|2C||"Outcomes" Research; Ecological studies||"Outcomes" Research||Etiological Studies||Audit or outcomes research|
|3A||SR (with homogeneity) of case-control studies||<||SR (with homogeneity) of 3b and better studies||SR (with homogeneity) of 3b and better studies||SR (with homogeneity) of 3b and better studies|
|3B||Individual Case-Control Study||Non-consecutive study; or without consistently applied reference standards||Non-consecutive cohort study, or very limited population||Analysis based on limited alternatives or costs, poor quality estimates of data, but including sensitivity analyses incorporating clinically sensible variations.|
|4||Case-series (and poor quality cohort and case-control studies)||Case-series (and poor quality prognostic cohort studies)||Case-control study, poor or non-independent reference standard||Case-series or superseded reference standards||Analysis with no sensitivity analysis|
|5||Expert opinion without explicit critical appraisal, or based on physiology, bench research or "first principles"||Expert opinion without explicit critical appraisal, or based on physiology, bench research or "first principles"||Expert opinion without explicit critical appraisal, or based on physiology, bench research or "first principles"|
Grades of Evidence[edit | edit source]
|Grades of Recommendation||Strength of Evidence|
|A||Strong Evidence||A preponderance of level I and/or level II studies support the recommendation. This must include at least 1 level I study.|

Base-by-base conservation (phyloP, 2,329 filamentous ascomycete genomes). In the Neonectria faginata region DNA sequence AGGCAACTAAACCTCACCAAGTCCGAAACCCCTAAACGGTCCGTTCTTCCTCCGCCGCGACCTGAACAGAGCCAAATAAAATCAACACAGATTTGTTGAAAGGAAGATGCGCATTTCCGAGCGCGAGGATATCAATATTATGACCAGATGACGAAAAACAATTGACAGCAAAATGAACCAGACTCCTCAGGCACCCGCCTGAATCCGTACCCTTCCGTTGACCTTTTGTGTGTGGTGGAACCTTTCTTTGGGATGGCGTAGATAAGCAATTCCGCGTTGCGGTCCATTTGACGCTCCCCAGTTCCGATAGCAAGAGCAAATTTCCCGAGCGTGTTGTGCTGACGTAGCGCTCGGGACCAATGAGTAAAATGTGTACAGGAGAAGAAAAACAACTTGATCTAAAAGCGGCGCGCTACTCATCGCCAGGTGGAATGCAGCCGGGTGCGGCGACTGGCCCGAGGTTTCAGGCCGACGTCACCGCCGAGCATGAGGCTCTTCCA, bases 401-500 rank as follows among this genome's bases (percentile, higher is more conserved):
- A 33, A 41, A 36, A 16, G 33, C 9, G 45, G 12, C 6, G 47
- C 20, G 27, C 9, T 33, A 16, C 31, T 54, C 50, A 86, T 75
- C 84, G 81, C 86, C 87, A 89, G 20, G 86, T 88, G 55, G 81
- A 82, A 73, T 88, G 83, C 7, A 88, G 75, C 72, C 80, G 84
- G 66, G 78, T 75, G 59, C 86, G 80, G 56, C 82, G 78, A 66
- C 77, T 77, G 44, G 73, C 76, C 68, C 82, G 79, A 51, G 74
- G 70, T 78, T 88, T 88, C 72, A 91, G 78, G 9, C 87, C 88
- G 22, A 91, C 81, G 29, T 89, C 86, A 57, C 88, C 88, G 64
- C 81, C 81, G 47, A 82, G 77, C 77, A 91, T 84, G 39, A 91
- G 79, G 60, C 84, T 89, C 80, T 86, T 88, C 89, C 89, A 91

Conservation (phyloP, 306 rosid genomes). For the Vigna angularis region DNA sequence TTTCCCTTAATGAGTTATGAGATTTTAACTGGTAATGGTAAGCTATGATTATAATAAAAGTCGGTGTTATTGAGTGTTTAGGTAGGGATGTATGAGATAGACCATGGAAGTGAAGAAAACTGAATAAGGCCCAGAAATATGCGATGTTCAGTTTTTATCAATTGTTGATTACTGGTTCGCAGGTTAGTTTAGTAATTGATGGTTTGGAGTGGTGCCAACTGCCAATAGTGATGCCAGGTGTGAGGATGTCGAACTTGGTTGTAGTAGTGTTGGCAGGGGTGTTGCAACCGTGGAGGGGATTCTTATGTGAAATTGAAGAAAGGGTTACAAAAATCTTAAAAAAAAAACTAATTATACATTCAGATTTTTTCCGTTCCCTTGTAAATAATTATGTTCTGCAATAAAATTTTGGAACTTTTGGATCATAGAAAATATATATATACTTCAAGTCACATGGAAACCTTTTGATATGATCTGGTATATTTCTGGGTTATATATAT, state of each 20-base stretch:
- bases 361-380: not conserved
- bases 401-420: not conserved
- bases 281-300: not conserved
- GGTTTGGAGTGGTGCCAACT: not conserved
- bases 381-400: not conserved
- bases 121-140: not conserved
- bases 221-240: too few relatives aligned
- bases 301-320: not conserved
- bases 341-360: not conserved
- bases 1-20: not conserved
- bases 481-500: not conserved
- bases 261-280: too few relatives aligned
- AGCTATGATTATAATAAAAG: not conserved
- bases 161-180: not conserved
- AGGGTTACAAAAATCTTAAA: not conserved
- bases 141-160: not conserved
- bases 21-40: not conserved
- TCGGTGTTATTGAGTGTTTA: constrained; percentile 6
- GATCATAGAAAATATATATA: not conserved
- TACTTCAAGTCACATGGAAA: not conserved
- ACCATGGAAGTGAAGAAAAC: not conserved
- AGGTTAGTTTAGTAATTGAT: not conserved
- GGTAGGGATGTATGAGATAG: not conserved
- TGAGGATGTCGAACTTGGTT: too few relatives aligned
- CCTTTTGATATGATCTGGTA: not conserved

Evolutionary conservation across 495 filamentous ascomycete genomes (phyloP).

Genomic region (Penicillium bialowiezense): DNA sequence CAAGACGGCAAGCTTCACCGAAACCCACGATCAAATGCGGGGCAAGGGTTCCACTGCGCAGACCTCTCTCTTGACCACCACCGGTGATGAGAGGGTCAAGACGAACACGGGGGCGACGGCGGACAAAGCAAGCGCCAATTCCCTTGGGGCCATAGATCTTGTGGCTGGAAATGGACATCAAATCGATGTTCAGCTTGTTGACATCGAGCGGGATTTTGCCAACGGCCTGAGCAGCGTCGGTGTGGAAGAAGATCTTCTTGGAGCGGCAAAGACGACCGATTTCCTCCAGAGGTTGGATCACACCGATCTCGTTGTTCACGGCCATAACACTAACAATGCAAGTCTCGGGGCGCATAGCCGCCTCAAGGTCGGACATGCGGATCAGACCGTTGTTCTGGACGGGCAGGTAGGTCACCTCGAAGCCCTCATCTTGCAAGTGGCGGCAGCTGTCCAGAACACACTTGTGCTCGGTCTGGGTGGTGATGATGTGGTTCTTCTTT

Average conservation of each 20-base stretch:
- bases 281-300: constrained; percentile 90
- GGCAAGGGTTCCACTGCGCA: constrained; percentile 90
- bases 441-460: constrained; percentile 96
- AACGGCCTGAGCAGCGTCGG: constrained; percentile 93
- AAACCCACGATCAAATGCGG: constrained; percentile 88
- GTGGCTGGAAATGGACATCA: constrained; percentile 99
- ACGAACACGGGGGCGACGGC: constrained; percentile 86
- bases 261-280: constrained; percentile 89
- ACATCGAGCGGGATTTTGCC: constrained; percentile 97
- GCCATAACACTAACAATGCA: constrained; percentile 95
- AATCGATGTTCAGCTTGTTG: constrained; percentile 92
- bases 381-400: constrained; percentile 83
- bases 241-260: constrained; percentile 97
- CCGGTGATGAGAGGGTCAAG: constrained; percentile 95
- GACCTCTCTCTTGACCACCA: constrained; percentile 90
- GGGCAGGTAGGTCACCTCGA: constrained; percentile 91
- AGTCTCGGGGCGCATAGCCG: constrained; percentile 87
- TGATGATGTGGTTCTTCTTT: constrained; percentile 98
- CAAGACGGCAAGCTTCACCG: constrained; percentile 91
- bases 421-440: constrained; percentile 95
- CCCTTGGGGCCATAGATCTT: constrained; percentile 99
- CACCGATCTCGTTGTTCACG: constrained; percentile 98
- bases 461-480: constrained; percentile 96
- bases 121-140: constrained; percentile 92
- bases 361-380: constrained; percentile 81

|B||Moderate Evidence||A single high-quality randomized controlled trial or a preponderance of level II studies support the recommendation|
|C||Weak Evidence||A single level II study or a preponderance of level III and IV studies including statements of consensus by content experts support the recommendation|
|D||Conflicting Evidence||Higher-quality studies conducted on this topic disagree with respect to their conclusions. The recommendation is based on these conflicting studies|
|E||Theoretical/ Foundational Evidence||A preponderance of evidence from animal or cadaver studies, from conceptual models/principles, or from basic sciences/bench research support this conclusion|
|F||Expert Opinion||Best practice based on the clinical experience of the guidelines development team|
Resources[edit | edit source]
References[edit | edit source]
- OCEBM Levels of Evidence Working Group. The Oxford Levels of Evidence 2.Oxford Centre for Evidence-Based Medicine.</ref>.
- Sackett DL, Straus SE, Richardson WS, et al. Evidence-Based Medicine: How to Practice and Teach EBM. 2nd ed. Edinburgh, Scotland: Churchill Livingstone Inc; 2000:173-177.
- OCEBM Levels of Evidence Working Group*. The Oxford Levels of Evidence 2.fckLROxford Centre for Evidence-Based Medicine.
- Guyatt GH, Sackett DL, Sinclair JC, et al. Users' guides to the medical literature. IX. A method for grading health care recommendations. Evidence-Based Medicine Working Group. JAMA. 1995;274(22):1800-1804.